Key to the Game: The Iron Skillet Game

Welcome to the Iron Skillet game which pits the two Metroplex private school rivals against each other, all for cast iron cooking ware. This year's game should be a bit more competitive than in years past, SMU is closing the talent gap, though not completely. A few keys for each side. 

For SMU

Quarterback as an asset, not a liability

We have no idea what to make of Ben Hicks. We see a lot of big plays, and through two games the Mustangs offense resembles a track team, up and down the field. That happens when you play SFA and North Texas. Saturday marks the first time the Mustang play a team with greater or at least equal talent. Can Ben Hicks hit receivers in tighter windows and under duress, because both are coming. He's still a 50% passer which isn't great. It's bad. He's LaMelo Ball, he makes highlight plays, but he also chucks a bunch of threes that don't get near the mark. SMU needs a more efficient effort from Hicks or whoever plays under center. 

Chase Kenny Hill Around

Maybe the biggest growth area for SMU has been up front defensively. SMU's forced seven sacks this season. Last week the Mustangs pressured Mason Fine, but not enough to slow Fine's 424-yard effort. If Kenny Hill throws for 400 yards or more, it's a long afternoon for the Mustangs. Kenny Hill is prone to making the occasional mistake, especially under pressure. The Mustangs have to force Hill to get out of the pocket and make throws on the run, from different arm angles, and in different slots. 

Go Fast Take Some Chances

SMU hasn't been 3-0 in thirty years. The Mustangs best shot to get to 3-0 comes Saturday. SMU has great skill talent, an emerging defense with ball hawks in the secondary, and an innovative coach. It's time to turn it lose. SMU's best shot comes with their offense on the field; the Mustangs need to maximize their possession running more plays and taking more chances. 

For TCU

Find #16

The one guy that keeps you up at night is Courtland Sutton. For some reason, North Texas cut him loose on Saturday evening. The results were record setting. TCU needs to be aware of Sutton's presence and try to limit the big guy's influence in the game. Sutton can be a security blanket for Hicks, who can throw the ball into Sutton's vicinity and trust him to make a play. TCU's talented secondary can close those windows and make it a long afternoon for the Mustangs.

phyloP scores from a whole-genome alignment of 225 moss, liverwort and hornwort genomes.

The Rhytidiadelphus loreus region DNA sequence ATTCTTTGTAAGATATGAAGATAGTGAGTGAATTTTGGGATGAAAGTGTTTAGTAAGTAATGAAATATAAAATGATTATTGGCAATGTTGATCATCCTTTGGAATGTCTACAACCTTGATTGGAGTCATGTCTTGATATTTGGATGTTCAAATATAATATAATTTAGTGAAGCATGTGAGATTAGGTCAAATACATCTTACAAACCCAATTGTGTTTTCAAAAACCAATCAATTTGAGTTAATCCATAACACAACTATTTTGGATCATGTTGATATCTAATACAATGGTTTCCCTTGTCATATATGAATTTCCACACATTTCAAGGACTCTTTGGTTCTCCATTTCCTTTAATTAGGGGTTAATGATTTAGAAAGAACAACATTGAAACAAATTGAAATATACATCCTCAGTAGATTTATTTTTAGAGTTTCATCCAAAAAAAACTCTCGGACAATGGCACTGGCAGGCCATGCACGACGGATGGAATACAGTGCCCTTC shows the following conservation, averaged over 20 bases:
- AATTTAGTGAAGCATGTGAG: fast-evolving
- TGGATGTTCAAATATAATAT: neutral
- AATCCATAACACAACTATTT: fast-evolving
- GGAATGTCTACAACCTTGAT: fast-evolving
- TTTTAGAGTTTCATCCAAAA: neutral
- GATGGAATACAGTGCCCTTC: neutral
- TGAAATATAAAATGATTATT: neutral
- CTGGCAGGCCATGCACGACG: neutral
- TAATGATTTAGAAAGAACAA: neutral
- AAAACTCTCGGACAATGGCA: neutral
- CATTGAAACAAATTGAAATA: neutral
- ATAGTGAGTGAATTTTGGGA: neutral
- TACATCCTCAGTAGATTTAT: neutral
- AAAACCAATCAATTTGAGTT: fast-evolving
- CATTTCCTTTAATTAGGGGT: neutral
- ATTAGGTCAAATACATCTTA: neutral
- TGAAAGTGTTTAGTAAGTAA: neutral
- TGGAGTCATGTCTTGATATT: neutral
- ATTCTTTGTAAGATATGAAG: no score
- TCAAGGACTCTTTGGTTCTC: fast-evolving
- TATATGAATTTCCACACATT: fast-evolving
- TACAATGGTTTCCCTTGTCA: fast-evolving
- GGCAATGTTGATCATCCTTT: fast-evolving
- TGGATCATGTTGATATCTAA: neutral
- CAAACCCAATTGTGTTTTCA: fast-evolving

Get After Ben Hick

TCU's defense will give multiple, exotic, but efficient defenses. They're good at all of them. TCU's goal will be to get Hicks off his spot and hit him. A lot. From a body language perspective, Hicks sinks when he takes hits and faces free rushers. He needs a clean pocket to operate with any accuracy. 

Continue to run it

Last week the Frogs made a statement against the big, bad, SEC by running the ball down Arkansas' throat. Last year, under Doug Meacham, TCU played with a bit too much finesse. Under Sonny Cumbie in two weeks, TCU's made a concerted effort to establish the run. The Frogs have a deep, talented, running back group with Kyle Hicks, Darrius Anderson, and Sewo Olonilua, They also have a big, strong, physical offensive line. If Cumbie can get the running game humming again, the Ponies can't stand up to it. 

Notes and Numbers

  • Saturday marks the 97th meeting of the Dallas/Fort Worth rivals. TCU holds a 49-40-7 advantage. 
  • TCU is 15-2 in the last seventeen matchups. 
  • SMU is one of three teams to score 50 or more points in their first two games. 
  • Courtland Sutton's four touchdowns against North Texas moved him into a tie for 4th All-Time in SMU history. 
  • A win Saturday would equal TCU's longest winning streak in the series. 
  • Kenny Hill 72% completions is a career high. 
  • Hill is tied for second among active players in career 400 yard passing games. 
  • TCU defense allows just 17% conversions on 3rd downs this season. 

The Roundup...